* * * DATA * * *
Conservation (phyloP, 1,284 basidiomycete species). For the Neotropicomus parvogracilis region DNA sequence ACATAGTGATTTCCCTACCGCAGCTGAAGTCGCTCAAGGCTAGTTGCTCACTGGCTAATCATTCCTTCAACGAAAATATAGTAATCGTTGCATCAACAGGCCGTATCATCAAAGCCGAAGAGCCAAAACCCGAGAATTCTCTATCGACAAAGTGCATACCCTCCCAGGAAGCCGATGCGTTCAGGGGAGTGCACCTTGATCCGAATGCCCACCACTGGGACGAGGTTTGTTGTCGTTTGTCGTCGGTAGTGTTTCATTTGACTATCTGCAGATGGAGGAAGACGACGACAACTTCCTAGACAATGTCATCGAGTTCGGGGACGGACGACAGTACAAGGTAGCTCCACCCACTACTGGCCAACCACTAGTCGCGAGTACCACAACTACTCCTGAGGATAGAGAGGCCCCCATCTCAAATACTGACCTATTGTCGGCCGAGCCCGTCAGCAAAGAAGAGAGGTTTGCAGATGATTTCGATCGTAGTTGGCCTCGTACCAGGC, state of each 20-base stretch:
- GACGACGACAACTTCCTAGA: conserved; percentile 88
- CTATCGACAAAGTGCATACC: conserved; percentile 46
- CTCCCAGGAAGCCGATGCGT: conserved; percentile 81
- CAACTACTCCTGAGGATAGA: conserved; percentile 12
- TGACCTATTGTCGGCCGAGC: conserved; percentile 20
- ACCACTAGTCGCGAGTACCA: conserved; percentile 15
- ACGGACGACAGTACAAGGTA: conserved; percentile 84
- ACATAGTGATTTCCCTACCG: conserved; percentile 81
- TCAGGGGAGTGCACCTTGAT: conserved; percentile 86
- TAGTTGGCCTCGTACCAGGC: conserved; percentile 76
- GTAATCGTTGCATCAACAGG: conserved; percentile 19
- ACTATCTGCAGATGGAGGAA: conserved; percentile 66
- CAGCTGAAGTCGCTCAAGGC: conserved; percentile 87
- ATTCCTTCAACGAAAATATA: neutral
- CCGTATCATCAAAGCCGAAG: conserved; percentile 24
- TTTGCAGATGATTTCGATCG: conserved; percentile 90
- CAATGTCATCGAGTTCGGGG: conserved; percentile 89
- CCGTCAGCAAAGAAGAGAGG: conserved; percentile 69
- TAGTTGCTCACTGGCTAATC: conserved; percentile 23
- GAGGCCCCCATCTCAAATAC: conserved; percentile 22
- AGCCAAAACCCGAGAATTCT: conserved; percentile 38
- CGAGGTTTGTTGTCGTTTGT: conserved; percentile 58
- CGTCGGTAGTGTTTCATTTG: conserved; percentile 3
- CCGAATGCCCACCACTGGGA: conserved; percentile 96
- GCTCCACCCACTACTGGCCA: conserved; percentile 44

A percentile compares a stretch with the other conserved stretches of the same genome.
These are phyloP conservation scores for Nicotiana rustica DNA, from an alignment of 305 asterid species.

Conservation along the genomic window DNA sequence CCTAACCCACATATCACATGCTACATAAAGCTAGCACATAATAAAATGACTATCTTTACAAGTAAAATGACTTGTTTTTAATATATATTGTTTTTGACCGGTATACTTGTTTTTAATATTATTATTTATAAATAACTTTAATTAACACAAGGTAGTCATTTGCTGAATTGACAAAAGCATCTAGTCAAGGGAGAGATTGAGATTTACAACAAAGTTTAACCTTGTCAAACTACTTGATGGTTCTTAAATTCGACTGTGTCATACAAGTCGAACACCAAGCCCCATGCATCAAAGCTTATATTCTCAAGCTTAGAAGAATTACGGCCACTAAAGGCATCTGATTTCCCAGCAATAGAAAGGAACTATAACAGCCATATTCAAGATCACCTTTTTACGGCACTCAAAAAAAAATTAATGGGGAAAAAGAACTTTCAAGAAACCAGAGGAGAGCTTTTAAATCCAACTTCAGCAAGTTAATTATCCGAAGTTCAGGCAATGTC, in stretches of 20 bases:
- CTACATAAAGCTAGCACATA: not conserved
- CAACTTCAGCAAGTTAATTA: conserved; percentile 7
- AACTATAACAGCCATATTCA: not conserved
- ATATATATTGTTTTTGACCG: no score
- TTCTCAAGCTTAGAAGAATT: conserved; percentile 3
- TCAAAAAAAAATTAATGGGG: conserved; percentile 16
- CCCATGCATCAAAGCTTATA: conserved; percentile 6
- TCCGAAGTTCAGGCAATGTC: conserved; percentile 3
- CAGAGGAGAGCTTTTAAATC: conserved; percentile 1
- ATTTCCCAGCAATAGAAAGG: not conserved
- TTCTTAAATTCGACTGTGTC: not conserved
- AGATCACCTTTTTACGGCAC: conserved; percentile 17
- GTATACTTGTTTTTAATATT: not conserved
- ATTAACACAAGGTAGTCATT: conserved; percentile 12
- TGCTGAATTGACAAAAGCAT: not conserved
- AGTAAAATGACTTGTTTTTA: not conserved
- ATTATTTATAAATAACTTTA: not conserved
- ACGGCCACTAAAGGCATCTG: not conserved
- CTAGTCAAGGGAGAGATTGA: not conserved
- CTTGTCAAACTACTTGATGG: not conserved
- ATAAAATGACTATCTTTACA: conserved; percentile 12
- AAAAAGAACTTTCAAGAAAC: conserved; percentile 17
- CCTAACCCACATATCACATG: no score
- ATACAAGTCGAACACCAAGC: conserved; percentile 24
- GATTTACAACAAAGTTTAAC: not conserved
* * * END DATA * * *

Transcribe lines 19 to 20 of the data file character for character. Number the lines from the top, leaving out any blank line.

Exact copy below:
- CCGTCAGCAAAGAAGAGAGG: conserved; percentile 69
- TAGTTGCTCACTGGCTAATC: conserved; percentile 23